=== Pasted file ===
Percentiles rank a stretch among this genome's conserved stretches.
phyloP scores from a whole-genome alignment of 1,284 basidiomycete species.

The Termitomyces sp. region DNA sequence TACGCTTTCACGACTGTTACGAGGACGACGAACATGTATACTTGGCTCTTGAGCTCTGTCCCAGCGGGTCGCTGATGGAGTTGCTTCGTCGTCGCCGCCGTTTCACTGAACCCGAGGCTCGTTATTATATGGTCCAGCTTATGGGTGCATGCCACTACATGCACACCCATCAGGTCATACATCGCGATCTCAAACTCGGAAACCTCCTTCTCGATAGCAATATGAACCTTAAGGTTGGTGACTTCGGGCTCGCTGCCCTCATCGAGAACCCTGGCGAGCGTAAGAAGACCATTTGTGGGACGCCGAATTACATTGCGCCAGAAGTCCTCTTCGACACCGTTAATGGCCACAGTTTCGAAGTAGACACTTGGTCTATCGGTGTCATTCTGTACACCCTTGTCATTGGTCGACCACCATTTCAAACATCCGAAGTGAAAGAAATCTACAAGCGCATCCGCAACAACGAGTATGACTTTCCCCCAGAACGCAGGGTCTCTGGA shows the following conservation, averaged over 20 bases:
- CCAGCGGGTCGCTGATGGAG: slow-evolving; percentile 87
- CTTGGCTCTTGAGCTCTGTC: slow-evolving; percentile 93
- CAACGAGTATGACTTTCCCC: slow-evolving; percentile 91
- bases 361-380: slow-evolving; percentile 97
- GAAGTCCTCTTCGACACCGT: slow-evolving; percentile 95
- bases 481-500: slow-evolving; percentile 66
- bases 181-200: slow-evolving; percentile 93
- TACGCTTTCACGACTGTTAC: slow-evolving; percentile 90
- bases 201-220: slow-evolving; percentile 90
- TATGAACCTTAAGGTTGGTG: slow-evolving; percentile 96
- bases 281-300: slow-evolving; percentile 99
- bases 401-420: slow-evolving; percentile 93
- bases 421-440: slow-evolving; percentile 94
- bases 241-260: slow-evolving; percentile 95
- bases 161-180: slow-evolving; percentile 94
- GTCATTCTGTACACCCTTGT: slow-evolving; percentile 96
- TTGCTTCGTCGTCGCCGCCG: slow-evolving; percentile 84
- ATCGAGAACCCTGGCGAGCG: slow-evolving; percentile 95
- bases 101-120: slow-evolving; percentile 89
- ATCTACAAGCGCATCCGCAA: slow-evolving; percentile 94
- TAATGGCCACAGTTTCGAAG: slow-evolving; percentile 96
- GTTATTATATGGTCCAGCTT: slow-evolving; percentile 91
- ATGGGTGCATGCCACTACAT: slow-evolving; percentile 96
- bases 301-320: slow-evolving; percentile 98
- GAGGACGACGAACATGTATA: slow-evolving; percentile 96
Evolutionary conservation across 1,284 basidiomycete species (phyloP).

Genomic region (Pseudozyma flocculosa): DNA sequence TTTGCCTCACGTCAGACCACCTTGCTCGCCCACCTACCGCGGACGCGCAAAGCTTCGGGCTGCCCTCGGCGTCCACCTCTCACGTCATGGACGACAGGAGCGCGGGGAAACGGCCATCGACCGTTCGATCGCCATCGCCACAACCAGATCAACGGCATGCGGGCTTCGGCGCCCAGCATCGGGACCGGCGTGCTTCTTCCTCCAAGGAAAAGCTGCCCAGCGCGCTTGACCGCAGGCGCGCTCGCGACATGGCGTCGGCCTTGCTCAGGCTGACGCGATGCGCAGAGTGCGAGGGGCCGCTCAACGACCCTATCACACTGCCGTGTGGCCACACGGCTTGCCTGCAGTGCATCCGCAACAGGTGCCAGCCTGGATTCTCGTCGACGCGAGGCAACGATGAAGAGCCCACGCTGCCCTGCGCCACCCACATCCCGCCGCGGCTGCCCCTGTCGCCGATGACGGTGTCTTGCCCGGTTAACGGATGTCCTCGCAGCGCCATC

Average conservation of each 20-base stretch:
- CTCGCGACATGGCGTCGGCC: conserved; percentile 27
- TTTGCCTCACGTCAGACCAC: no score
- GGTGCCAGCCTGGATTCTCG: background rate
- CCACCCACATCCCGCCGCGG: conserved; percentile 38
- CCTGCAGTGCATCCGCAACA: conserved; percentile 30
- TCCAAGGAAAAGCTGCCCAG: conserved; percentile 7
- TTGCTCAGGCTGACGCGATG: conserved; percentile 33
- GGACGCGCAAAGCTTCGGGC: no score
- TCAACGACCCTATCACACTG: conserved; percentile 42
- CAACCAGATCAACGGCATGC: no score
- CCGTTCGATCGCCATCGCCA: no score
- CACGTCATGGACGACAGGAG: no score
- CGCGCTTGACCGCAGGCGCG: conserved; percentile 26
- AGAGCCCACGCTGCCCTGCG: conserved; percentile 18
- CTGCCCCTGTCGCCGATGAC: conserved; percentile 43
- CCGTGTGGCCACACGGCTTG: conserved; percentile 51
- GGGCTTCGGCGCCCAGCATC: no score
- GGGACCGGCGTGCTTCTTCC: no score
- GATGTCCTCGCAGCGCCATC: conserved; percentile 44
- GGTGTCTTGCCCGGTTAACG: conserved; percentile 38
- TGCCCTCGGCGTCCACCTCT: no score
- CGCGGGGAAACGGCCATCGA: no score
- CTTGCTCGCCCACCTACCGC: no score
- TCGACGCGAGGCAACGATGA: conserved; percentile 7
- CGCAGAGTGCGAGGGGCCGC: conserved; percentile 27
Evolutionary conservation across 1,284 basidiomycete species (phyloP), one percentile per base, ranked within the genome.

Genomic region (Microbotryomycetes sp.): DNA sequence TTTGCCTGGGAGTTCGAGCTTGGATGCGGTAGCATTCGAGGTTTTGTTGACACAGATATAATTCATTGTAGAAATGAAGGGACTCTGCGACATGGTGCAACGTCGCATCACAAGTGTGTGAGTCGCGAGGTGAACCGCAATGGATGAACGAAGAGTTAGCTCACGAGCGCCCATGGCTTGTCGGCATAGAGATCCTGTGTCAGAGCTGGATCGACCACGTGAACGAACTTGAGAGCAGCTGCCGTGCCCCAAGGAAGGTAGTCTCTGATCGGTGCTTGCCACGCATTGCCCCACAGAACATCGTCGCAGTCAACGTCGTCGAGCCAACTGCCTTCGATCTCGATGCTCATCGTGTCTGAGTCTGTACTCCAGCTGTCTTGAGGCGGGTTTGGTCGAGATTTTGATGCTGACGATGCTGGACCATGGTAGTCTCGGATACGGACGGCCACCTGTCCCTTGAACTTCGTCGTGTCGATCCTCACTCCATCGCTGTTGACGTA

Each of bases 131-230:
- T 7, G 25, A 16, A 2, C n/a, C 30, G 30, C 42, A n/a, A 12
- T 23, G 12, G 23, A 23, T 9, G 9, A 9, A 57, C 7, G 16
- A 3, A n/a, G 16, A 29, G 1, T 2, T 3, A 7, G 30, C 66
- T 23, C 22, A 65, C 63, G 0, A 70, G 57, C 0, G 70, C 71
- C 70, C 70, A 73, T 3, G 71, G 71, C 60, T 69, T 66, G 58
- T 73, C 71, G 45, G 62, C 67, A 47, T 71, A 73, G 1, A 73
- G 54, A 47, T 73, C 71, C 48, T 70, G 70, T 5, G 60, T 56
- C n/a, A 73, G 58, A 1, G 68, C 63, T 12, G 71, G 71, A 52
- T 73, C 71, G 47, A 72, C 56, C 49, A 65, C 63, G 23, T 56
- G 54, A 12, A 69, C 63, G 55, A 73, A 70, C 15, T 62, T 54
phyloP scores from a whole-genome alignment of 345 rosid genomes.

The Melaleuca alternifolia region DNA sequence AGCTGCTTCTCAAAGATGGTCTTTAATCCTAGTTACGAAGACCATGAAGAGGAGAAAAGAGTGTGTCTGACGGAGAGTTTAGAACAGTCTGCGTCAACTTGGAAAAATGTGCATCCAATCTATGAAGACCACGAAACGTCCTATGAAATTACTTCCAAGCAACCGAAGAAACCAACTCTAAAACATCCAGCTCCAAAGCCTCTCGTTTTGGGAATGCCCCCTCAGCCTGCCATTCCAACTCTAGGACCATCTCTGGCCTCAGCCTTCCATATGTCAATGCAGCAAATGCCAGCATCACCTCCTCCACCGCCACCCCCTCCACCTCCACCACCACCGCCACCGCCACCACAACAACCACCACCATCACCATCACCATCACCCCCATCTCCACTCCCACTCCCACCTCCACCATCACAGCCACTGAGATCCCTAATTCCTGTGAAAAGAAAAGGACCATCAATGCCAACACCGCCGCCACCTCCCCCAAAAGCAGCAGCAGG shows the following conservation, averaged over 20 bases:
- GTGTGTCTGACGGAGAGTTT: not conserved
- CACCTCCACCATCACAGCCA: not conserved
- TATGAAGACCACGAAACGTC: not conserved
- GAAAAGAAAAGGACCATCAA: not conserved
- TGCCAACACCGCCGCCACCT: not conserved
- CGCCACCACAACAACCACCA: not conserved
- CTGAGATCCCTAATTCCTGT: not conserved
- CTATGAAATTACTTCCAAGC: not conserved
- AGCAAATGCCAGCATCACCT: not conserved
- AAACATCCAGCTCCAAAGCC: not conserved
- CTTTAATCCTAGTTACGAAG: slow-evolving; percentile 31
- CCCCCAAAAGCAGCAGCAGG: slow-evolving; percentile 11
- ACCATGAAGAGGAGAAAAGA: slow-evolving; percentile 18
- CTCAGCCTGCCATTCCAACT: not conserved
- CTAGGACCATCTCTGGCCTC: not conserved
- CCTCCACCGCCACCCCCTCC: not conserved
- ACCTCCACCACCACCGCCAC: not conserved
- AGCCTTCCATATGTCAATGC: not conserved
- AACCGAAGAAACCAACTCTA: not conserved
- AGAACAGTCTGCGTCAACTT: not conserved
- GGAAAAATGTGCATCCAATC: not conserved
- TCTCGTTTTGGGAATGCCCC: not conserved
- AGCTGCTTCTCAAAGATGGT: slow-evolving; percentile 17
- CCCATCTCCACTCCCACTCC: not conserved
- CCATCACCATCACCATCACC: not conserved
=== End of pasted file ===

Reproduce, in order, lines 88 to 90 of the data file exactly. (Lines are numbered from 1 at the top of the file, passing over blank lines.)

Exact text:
- ACCTCCACCACCACCGCCAC: not conserved
- AGCCTTCCATATGTCAATGC: not conserved
- AACCGAAGAAACCAACTCTA: not conserved